Intolerance, Religious Violence, and Political Legitimacy in Late Antiquity

Intolerance, Religious Violence, and Political Legitimacy in Late Antiquity This article proposes an alternative way to think about the violence that swept the Roman Empire in the wake of Constantine's conversion to Christianity. Traditionally seen as the inevitable result of Christian intolerance, recent experience suggests that this violence can be better understood by casting a broader net and including political as well as theological issues. The result shows this violence to be the by-product of a struggle between emperors and bishops to control access to the divine. In an age of widespread belief in the active intervention of deity in human affairs, this religious prerogative was fraught with profound secular implications that make our distinction between Church and State meaningless. Martyrs play an important role in this process, but it is a symbolic one. Bishops use martyrs to control emperors. But, as a famous confrontation between Ambrose of Milan and the emperor Theodosius shows, bishops also relied on their new role as patrons of a large and volatile constituency. Their efforts were abetted by significant rethinking of the meaning of martyrdom and persecution that followed Julian the Apostate's ill-starred efforts to rein in Christianity without producing martyrs. http://www.deepdyve.com/assets/images/DeepDyve-Logo-lg.png Journal of the American Academy of Religion Oxford University Press

Intolerance, Religious Violence, and Political Legitimacy in Late Antiquity

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Publisher
Oxford University Press
Copyright
The Author 2010. Published by Oxford University Press, on behalf of the American Academy of Religion. All rights reserved. For permissions, please e-mail: journals.permissionsoup.com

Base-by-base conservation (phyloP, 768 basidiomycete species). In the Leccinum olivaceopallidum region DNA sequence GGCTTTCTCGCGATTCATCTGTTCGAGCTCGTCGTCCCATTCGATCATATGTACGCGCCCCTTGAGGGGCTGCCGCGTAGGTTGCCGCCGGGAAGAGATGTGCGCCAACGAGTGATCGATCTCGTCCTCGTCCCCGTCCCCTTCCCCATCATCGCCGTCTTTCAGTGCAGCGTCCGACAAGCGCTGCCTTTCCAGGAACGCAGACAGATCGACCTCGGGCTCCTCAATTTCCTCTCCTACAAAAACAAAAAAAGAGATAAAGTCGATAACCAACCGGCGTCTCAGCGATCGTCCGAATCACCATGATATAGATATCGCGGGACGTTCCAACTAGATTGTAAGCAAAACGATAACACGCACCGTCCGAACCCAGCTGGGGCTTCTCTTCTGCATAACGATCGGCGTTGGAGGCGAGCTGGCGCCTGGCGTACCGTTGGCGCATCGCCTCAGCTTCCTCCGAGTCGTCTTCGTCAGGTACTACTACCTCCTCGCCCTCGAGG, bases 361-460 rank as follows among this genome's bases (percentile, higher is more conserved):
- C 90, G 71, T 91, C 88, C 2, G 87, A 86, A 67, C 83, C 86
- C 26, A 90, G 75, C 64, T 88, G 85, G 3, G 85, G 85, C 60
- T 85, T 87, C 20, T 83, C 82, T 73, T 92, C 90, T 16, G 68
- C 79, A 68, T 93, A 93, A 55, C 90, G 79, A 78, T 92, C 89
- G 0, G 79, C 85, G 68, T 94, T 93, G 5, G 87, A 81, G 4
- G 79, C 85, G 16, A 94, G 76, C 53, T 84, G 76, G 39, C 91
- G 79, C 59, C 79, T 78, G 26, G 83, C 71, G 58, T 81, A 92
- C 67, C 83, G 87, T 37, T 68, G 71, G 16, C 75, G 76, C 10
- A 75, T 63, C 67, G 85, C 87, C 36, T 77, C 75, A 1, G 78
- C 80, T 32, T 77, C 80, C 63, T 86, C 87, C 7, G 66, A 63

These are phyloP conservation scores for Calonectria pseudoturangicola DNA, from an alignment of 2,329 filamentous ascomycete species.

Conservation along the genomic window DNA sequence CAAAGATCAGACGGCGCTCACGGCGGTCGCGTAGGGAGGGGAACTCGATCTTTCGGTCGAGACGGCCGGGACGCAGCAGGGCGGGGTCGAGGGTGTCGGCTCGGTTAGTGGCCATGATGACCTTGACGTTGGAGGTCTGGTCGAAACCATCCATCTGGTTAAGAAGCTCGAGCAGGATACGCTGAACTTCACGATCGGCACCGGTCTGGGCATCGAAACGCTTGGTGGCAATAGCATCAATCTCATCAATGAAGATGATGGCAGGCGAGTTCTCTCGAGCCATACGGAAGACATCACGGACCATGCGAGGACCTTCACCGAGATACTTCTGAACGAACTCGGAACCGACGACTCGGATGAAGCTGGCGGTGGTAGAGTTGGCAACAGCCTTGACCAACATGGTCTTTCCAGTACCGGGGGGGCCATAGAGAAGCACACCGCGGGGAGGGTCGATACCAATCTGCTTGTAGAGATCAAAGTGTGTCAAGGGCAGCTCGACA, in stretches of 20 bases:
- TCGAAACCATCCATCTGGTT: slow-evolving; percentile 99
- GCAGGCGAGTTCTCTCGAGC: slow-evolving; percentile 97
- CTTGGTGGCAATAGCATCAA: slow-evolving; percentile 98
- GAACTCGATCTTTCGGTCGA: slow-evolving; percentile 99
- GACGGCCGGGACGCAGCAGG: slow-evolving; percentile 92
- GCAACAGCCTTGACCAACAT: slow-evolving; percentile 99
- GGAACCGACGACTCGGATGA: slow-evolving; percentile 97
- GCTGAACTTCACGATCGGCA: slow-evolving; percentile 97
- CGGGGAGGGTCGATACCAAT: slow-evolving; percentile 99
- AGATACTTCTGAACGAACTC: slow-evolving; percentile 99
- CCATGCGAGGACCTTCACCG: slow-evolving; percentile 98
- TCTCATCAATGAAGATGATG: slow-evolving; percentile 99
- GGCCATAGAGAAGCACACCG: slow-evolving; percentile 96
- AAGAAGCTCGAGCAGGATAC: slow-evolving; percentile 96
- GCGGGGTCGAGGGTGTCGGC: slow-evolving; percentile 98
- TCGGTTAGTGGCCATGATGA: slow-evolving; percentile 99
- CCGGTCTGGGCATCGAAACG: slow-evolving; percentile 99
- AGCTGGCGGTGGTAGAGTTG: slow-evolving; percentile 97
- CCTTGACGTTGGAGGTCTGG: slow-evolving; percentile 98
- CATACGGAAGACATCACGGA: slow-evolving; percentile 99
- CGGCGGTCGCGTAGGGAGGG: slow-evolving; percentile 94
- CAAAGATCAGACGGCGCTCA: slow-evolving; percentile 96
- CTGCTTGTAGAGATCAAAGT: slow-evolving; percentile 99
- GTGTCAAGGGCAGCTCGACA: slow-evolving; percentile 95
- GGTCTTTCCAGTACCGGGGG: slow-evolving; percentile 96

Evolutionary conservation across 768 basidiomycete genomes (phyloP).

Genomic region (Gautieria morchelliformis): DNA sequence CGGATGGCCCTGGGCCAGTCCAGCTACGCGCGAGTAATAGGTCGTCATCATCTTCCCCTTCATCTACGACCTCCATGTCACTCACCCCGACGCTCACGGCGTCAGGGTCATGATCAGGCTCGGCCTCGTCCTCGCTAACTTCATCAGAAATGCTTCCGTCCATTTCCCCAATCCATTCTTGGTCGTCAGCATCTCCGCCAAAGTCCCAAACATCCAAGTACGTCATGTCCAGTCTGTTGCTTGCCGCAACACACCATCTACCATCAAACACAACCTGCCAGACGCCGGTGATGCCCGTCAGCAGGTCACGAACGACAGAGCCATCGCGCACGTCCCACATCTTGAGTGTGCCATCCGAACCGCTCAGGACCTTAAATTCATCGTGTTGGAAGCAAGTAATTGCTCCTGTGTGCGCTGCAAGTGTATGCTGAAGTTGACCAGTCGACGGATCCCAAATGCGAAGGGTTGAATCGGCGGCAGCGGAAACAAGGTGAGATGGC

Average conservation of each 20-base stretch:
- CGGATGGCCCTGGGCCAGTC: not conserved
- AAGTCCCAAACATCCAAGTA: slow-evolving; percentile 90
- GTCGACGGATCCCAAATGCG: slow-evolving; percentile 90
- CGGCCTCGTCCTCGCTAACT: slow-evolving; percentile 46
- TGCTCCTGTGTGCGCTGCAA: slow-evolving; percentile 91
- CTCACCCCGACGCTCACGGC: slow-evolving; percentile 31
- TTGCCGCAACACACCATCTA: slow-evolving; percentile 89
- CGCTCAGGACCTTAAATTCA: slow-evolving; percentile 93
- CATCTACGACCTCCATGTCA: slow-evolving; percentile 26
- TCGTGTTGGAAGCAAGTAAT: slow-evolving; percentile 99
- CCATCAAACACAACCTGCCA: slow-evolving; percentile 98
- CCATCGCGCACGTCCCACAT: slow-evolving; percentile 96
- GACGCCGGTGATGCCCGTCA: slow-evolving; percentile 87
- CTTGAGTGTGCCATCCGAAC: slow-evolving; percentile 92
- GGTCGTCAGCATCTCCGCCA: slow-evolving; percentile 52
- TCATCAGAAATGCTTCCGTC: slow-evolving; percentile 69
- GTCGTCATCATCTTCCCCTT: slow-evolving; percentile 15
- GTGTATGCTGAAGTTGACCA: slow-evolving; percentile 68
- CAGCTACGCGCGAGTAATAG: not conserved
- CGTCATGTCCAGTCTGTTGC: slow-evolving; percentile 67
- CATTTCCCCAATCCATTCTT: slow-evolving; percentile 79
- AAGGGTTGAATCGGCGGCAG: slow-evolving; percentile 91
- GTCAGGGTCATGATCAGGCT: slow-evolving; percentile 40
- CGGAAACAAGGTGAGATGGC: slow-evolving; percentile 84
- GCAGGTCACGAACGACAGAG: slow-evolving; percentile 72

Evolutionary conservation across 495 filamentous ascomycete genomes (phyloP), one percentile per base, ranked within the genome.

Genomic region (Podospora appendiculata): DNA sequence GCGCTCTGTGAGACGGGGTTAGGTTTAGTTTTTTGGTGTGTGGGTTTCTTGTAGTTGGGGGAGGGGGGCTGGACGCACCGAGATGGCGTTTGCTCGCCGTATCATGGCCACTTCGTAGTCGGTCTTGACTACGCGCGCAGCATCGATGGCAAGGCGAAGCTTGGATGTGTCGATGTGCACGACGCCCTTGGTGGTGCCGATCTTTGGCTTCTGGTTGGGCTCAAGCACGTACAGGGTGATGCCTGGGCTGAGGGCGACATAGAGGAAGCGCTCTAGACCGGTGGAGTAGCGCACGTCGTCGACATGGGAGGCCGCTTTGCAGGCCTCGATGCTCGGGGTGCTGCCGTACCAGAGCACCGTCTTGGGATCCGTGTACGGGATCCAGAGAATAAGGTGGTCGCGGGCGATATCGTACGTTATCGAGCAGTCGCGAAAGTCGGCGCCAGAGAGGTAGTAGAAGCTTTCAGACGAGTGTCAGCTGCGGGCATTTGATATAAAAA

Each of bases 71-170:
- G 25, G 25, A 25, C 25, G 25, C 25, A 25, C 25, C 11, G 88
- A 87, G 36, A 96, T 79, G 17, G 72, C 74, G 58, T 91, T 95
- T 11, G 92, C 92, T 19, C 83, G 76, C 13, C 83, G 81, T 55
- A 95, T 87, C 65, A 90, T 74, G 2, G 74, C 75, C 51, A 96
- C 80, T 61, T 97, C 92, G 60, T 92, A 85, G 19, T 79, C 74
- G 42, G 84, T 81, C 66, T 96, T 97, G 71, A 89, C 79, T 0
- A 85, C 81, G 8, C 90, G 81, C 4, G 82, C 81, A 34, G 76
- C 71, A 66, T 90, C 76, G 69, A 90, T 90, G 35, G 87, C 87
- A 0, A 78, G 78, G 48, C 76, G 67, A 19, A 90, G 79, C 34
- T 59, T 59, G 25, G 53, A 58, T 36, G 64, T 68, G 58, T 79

Subject
ARTICLES
ISSN
0002-7189
eISSN
1477-4585
D.O.I.
10.1093/jaarel/lfq064
Publisher site
See Article on Publisher Site

Abstract

This article proposes an alternative way to think about the violence that swept the Roman Empire in the wake of Constantine's conversion to Christianity. Traditionally seen as the inevitable result of Christian intolerance, recent experience suggests that this violence can be better understood by casting a broader net and including political as well as theological issues. The result shows this violence to be the by-product of a struggle between emperors and bishops to control access to the divine. In an age of widespread belief in the active intervention of deity in human affairs, this religious prerogative was fraught with profound secular implications that make our distinction between Church and State meaningless. Martyrs play an important role in this process, but it is a symbolic one. Bishops use martyrs to control emperors. But, as a famous confrontation between Ambrose of Milan and the emperor Theodosius shows, bishops also relied on their new role as patrons of a large and volatile constituency. Their efforts were abetted by significant rethinking of the meaning of martyrdom and persecution that followed Julian the Apostate's ill-starred efforts to rein in Christianity without producing martyrs.

Journal

Journal of the American Academy of ReligionOxford University Press

Published: Mar 25, 2011

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